A damaging study on Alberta’s oilsands. A brazen protest by Greenpeace. A sobering poll and massive petition. Criticism from around the world. The heat was on the Harper government Monday over its climate-change position as a major United Nations conference began in Copenhagen.
“The clock has ticked down to zero,” Yvo de Boer, the UN climate chief, said as he opened the conference attended by delegates from 192 countries. “After two years of negotiations, the time has come to deliver.”
Canada’s lead negotiator told the conference Monday the international community must negotiate a political solution on how to share the burden of reducing the emissions that are trapping heat in the atmosphere.
“That is a political debate and it is very much what this negotiation is about,” said Canada’s climate-change ambassador, Michael Martin, at a news conference in Copenhagen. “We all agree on the science that we need to achieve deep global reductions. This negotiation is about how we’re going to share the burden and how we’re going to enable global action to achieve that.”
But as Canada made its climate case in Copenhagen, criticism of the Harper government was vast.
Canada received the dubious honour of being the third runner-up for the Fossil of the Day Award, presented by non-governmental groups at the Copenhagen conference to countries they deem laggards on the environment.
A New York Times article portrayed Canada as a “dirty oil” producer that has “abandoned its commitments under the 1997 Kyoto climate-change treaty and has fallen short in the fight to reduce climate-altering carbon emissions.
“By ratifying the Kyoto Protocol, in 2002, Canada’s previous Liberal government pledged that it would cut greenhouse-gas emissions by 6 per cent from 1990 levels over the period from 2008 to 2012. The present Conservative government… has, however, disowned that policy, substituting instead a commitment to reduce emissions by 20 per cent from 2006 levels by 2020—a modest target that has been widely panned by Canadian environmentalists.”
Britain’s The Guardian was equally critical: “When you think of Canada, which qualities come to mind? The world’s peacekeeper, the friendly nation, a liberal counterweight to the harsher pieties of its southern neighbour, decent, civilized, fair, well-governed? Think again.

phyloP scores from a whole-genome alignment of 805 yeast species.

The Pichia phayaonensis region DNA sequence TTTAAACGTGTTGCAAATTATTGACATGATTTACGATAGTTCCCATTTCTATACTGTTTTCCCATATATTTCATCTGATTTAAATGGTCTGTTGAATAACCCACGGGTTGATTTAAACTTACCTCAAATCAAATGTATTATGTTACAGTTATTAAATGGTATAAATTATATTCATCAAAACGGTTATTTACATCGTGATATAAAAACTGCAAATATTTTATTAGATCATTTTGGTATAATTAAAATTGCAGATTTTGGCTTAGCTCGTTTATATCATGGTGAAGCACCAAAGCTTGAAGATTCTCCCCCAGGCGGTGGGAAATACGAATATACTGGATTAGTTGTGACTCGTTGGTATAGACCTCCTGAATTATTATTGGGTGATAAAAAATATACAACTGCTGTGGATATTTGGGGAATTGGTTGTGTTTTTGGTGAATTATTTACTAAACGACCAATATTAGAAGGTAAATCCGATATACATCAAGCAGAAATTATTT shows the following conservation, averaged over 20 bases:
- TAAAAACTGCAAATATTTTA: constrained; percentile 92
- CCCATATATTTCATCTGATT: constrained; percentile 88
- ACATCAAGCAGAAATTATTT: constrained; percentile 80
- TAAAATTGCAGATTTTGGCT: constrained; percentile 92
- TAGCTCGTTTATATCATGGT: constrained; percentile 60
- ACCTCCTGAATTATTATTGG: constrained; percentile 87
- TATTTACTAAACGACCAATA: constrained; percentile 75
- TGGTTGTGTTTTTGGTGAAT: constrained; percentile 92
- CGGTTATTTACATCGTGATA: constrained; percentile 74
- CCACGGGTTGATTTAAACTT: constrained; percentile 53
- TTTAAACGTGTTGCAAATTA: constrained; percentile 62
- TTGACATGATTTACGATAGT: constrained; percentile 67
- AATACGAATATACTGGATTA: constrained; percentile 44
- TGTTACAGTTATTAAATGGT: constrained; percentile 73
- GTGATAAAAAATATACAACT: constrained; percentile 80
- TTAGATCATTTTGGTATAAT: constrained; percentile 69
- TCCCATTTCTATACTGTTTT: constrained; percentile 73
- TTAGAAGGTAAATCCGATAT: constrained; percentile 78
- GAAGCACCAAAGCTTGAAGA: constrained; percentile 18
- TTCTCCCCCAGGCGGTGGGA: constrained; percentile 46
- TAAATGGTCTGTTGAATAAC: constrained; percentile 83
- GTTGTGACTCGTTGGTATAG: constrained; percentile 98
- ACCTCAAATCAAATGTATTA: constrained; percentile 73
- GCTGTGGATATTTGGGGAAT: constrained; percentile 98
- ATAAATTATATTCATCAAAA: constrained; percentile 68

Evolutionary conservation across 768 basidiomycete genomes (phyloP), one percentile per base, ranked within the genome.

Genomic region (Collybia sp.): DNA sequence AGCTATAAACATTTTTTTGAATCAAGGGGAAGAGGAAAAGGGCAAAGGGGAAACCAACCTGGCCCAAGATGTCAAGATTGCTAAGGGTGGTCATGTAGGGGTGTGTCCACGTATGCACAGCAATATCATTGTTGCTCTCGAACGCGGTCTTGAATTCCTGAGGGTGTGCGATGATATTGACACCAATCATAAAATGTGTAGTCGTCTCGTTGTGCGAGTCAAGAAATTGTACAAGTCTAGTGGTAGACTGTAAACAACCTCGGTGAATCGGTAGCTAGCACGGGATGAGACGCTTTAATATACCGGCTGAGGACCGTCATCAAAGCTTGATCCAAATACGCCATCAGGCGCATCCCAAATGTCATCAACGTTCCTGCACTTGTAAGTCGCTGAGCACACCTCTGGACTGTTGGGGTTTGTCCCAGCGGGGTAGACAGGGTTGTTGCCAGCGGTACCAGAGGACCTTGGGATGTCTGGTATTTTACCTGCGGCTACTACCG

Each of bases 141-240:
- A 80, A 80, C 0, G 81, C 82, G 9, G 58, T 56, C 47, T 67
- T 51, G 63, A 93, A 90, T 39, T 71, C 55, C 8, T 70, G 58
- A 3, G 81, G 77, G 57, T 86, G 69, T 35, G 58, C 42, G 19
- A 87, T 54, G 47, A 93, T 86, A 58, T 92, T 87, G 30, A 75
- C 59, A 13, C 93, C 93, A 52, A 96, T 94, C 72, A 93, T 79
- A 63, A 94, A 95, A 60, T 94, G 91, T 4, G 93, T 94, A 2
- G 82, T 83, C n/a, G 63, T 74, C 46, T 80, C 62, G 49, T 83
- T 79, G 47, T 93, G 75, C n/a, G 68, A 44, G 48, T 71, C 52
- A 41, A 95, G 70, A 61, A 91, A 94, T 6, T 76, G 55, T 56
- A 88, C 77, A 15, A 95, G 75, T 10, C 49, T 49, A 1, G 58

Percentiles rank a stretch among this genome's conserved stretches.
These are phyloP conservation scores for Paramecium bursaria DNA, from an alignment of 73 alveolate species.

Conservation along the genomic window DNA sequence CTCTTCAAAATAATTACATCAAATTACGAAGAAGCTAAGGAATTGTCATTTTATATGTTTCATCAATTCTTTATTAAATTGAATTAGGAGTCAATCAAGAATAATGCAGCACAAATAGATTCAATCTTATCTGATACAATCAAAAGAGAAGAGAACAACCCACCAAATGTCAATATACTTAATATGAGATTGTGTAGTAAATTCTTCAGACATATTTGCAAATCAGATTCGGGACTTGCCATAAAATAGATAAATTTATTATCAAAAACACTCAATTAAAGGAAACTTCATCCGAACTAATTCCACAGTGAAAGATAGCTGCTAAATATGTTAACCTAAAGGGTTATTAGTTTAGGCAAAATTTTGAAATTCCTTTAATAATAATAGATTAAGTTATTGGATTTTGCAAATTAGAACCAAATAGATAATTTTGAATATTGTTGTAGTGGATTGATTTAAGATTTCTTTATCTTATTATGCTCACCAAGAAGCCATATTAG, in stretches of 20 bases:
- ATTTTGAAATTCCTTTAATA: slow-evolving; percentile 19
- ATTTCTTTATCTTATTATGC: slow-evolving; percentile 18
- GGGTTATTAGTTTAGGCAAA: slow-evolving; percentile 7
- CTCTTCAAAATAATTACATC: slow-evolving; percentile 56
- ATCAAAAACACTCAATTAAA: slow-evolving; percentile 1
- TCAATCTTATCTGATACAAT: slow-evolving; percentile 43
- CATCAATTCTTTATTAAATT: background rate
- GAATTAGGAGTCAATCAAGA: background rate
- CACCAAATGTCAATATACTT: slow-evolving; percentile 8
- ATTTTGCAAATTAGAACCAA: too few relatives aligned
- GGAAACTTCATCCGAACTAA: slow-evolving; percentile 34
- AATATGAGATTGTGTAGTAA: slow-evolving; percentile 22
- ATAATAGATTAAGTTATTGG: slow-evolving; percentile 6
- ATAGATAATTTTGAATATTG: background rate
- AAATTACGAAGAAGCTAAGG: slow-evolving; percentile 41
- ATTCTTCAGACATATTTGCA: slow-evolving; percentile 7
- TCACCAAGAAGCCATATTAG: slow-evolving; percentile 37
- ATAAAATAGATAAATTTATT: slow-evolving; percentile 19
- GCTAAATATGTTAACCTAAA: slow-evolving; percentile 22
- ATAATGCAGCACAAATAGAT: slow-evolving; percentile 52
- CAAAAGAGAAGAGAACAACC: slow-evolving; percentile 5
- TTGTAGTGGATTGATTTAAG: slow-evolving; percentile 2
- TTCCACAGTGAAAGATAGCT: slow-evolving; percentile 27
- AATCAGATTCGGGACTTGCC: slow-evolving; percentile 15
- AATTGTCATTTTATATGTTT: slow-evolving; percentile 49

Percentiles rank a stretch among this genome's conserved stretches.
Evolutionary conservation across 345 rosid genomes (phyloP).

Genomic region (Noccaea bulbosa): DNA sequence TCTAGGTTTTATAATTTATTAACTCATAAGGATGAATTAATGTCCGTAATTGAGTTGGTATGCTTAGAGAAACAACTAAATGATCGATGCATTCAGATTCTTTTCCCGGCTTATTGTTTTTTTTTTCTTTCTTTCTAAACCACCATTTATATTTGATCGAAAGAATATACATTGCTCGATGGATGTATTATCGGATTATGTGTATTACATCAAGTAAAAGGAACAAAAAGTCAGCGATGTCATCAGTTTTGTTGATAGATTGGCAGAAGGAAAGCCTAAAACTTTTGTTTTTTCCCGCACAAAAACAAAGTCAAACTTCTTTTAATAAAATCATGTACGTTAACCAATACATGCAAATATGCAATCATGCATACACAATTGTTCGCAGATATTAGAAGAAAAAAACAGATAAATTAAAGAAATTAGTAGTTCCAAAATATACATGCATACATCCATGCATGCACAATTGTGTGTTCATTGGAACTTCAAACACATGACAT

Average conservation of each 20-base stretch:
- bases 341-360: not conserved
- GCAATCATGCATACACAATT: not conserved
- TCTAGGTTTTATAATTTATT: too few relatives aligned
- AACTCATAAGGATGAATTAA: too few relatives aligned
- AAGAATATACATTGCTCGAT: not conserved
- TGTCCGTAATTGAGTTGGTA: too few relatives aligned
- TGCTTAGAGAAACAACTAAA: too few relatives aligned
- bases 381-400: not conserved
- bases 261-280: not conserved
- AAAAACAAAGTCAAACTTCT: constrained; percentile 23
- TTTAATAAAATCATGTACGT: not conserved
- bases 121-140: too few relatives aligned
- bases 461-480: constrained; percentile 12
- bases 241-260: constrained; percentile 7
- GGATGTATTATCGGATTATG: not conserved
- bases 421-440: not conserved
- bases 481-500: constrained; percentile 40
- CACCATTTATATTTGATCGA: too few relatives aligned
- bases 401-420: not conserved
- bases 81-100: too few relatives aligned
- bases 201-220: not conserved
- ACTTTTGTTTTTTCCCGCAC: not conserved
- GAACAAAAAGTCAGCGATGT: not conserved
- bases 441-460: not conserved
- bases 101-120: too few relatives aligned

“Until now, I believed that the nation that has done most to sabotage a new climate-change agreement was the United States. I was wrong. The real villain is Canada. Unless we can stop it, the harm done by Canada in December 2009 will outweigh a century of good works.”
Environmental groups released a petition signed by more than 150,000 Canadians calling for urgent action.
“Canadians are sending a clear message to the Harper government—we want climate action, we want to be part of the solution,” Maude Barlow of the Council of Canadians said. “This government, stuck in the tarsands, is not listening—this must change.”
A Canadian Press-Harris/Decima poll showed 64 per cent of respondents said rich nations such as Canada have a responsibility to commit to higher and tougher targets than developing nations.
An independent study released Mondy suggested pollution from Alberta’s oilsands is nearly five times greater and twice as widespread as industry figures say.
The study says toxic emissions from the industry are equal to a major oil spill every year. Government and industry officials say contamination in area soils and rivers is natural, but the report links it firmly to oilsands mining. “We found rather massive inputs of toxic organic compounds by the oilsands industry to the Athabasca River and its tributaries,” said David Schindler, a co-author of the study. “The major contribution to the river was from industry.”
—The Canadian Press, Canwest News Service, with staff files
Republished from the Winnipeg Free Press print edition December 8, 2009 A3